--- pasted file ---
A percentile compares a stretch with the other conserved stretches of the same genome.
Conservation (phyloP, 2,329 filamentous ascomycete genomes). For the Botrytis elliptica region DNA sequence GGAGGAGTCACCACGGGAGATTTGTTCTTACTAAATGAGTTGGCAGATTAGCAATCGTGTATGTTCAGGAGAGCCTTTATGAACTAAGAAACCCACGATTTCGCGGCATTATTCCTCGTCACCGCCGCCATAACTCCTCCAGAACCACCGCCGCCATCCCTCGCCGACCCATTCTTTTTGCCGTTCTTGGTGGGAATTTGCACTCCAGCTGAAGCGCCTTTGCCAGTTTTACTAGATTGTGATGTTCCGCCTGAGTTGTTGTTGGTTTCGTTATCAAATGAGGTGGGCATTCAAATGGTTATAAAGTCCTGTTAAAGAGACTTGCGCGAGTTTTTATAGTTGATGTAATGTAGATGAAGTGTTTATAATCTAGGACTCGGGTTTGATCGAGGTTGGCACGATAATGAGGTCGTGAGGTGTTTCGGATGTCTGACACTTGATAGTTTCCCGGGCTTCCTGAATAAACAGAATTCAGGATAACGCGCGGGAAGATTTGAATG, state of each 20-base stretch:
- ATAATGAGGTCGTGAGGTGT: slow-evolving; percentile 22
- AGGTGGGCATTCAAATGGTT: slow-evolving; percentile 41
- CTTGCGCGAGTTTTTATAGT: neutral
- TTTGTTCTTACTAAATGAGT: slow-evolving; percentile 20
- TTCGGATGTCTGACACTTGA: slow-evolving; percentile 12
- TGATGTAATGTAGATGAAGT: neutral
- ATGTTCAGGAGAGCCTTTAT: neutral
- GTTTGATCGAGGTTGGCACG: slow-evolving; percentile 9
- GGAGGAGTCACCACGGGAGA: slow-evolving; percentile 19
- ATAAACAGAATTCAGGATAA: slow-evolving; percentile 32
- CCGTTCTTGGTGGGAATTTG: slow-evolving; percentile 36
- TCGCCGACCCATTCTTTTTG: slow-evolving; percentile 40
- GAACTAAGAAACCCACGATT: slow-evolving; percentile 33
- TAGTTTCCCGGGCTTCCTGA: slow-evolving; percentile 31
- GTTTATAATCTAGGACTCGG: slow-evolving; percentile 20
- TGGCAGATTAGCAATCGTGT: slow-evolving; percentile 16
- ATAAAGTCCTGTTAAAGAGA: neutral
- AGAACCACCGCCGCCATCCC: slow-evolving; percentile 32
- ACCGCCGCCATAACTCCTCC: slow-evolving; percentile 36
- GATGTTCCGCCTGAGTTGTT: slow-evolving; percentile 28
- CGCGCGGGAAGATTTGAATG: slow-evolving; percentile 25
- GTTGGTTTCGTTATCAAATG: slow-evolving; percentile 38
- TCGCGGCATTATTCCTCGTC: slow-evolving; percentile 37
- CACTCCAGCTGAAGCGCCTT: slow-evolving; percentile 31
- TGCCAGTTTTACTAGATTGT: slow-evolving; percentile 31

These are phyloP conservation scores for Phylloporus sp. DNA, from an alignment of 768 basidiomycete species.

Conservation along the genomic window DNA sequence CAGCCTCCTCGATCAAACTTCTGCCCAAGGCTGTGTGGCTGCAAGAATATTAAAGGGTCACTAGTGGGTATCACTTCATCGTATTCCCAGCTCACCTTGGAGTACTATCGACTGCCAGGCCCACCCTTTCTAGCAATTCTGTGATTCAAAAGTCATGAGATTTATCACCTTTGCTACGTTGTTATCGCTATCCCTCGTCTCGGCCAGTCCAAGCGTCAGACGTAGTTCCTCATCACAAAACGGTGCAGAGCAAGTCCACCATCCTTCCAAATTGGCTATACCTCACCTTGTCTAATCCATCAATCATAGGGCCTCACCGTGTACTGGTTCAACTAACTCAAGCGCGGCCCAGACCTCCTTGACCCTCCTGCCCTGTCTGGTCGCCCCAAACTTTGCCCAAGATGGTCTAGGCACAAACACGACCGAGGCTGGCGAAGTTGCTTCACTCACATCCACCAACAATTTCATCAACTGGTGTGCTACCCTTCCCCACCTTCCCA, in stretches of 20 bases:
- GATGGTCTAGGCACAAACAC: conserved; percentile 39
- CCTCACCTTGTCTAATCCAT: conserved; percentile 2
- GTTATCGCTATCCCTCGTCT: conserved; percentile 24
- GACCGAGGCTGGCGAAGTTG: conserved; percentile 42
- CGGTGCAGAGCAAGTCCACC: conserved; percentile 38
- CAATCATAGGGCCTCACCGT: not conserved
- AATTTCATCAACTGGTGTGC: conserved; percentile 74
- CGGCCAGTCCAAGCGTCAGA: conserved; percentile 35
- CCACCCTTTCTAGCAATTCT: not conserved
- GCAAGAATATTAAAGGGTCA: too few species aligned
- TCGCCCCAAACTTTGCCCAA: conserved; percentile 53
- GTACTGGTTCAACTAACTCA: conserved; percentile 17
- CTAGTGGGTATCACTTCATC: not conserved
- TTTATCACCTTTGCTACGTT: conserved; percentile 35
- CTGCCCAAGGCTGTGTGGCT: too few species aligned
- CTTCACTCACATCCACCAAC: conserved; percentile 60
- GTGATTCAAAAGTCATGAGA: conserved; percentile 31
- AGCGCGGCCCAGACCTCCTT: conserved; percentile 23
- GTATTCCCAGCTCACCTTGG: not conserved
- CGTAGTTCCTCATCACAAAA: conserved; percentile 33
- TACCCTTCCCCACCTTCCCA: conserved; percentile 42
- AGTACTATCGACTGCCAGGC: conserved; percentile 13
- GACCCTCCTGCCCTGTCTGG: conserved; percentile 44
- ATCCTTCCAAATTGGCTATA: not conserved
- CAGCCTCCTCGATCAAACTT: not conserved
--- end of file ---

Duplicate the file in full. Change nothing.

A percentile compares a stretch with the other conserved stretches of the same genome.
Conservation (phyloP, 2,329 filamentous ascomycete genomes). For the Botrytis elliptica region DNA sequence GGAGGAGTCACCACGGGAGATTTGTTCTTACTAAATGAGTTGGCAGATTAGCAATCGTGTATGTTCAGGAGAGCCTTTATGAACTAAGAAACCCACGATTTCGCGGCATTATTCCTCGTCACCGCCGCCATAACTCCTCCAGAACCACCGCCGCCATCCCTCGCCGACCCATTCTTTTTGCCGTTCTTGGTGGGAATTTGCACTCCAGCTGAAGCGCCTTTGCCAGTTTTACTAGATTGTGATGTTCCGCCTGAGTTGTTGTTGGTTTCGTTATCAAATGAGGTGGGCATTCAAATGGTTATAAAGTCCTGTTAAAGAGACTTGCGCGAGTTTTTATAGTTGATGTAATGTAGATGAAGTGTTTATAATCTAGGACTCGGGTTTGATCGAGGTTGGCACGATAATGAGGTCGTGAGGTGTTTCGGATGTCTGACACTTGATAGTTTCCCGGGCTTCCTGAATAAACAGAATTCAGGATAACGCGCGGGAAGATTTGAATG, state of each 20-base stretch:
- ATAATGAGGTCGTGAGGTGT: slow-evolving; percentile 22
- AGGTGGGCATTCAAATGGTT: slow-evolving; percentile 41
- CTTGCGCGAGTTTTTATAGT: neutral
- TTTGTTCTTACTAAATGAGT: slow-evolving; percentile 20
- TTCGGATGTCTGACACTTGA: slow-evolving; percentile 12
- TGATGTAATGTAGATGAAGT: neutral
- ATGTTCAGGAGAGCCTTTAT: neutral
- GTTTGATCGAGGTTGGCACG: slow-evolving; percentile 9
- GGAGGAGTCACCACGGGAGA: slow-evolving; percentile 19
- ATAAACAGAATTCAGGATAA: slow-evolving; percentile 32
- CCGTTCTTGGTGGGAATTTG: slow-evolving; percentile 36
- TCGCCGACCCATTCTTTTTG: slow-evolving; percentile 40
- GAACTAAGAAACCCACGATT: slow-evolving; percentile 33
- TAGTTTCCCGGGCTTCCTGA: slow-evolving; percentile 31
- GTTTATAATCTAGGACTCGG: slow-evolving; percentile 20
- TGGCAGATTAGCAATCGTGT: slow-evolving; percentile 16
- ATAAAGTCCTGTTAAAGAGA: neutral
- AGAACCACCGCCGCCATCCC: slow-evolving; percentile 32
- ACCGCCGCCATAACTCCTCC: slow-evolving; percentile 36
- GATGTTCCGCCTGAGTTGTT: slow-evolving; percentile 28
- CGCGCGGGAAGATTTGAATG: slow-evolving; percentile 25
- GTTGGTTTCGTTATCAAATG: slow-evolving; percentile 38
- TCGCGGCATTATTCCTCGTC: slow-evolving; percentile 37
- CACTCCAGCTGAAGCGCCTT: slow-evolving; percentile 31
- TGCCAGTTTTACTAGATTGT: slow-evolving; percentile 31

These are phyloP conservation scores for Phylloporus sp. DNA, from an alignment of 768 basidiomycete species.

Conservation along the genomic window DNA sequence CAGCCTCCTCGATCAAACTTCTGCCCAAGGCTGTGTGGCTGCAAGAATATTAAAGGGTCACTAGTGGGTATCACTTCATCGTATTCCCAGCTCACCTTGGAGTACTATCGACTGCCAGGCCCACCCTTTCTAGCAATTCTGTGATTCAAAAGTCATGAGATTTATCACCTTTGCTACGTTGTTATCGCTATCCCTCGTCTCGGCCAGTCCAAGCGTCAGACGTAGTTCCTCATCACAAAACGGTGCAGAGCAAGTCCACCATCCTTCCAAATTGGCTATACCTCACCTTGTCTAATCCATCAATCATAGGGCCTCACCGTGTACTGGTTCAACTAACTCAAGCGCGGCCCAGACCTCCTTGACCCTCCTGCCCTGTCTGGTCGCCCCAAACTTTGCCCAAGATGGTCTAGGCACAAACACGACCGAGGCTGGCGAAGTTGCTTCACTCACATCCACCAACAATTTCATCAACTGGTGTGCTACCCTTCCCCACCTTCCCA, in stretches of 20 bases:
- GATGGTCTAGGCACAAACAC: conserved; percentile 39
- CCTCACCTTGTCTAATCCAT: conserved; percentile 2
- GTTATCGCTATCCCTCGTCT: conserved; percentile 24
- GACCGAGGCTGGCGAAGTTG: conserved; percentile 42
- CGGTGCAGAGCAAGTCCACC: conserved; percentile 38
- CAATCATAGGGCCTCACCGT: not conserved
- AATTTCATCAACTGGTGTGC: conserved; percentile 74
- CGGCCAGTCCAAGCGTCAGA: conserved; percentile 35
- CCACCCTTTCTAGCAATTCT: not conserved
- GCAAGAATATTAAAGGGTCA: too few species aligned
- TCGCCCCAAACTTTGCCCAA: conserved; percentile 53
- GTACTGGTTCAACTAACTCA: conserved; percentile 17
- CTAGTGGGTATCACTTCATC: not conserved
- TTTATCACCTTTGCTACGTT: conserved; percentile 35
- CTGCCCAAGGCTGTGTGGCT: too few species aligned
- CTTCACTCACATCCACCAAC: conserved; percentile 60
- GTGATTCAAAAGTCATGAGA: conserved; percentile 31
- AGCGCGGCCCAGACCTCCTT: conserved; percentile 23
- GTATTCCCAGCTCACCTTGG: not conserved
- CGTAGTTCCTCATCACAAAA: conserved; percentile 33
- TACCCTTCCCCACCTTCCCA: conserved; percentile 42
- AGTACTATCGACTGCCAGGC: conserved; percentile 13
- GACCCTCCTGCCCTGTCTGG: conserved; percentile 44
- ATCCTTCCAAATTGGCTATA: not conserved
- CAGCCTCCTCGATCAAACTT: not conserved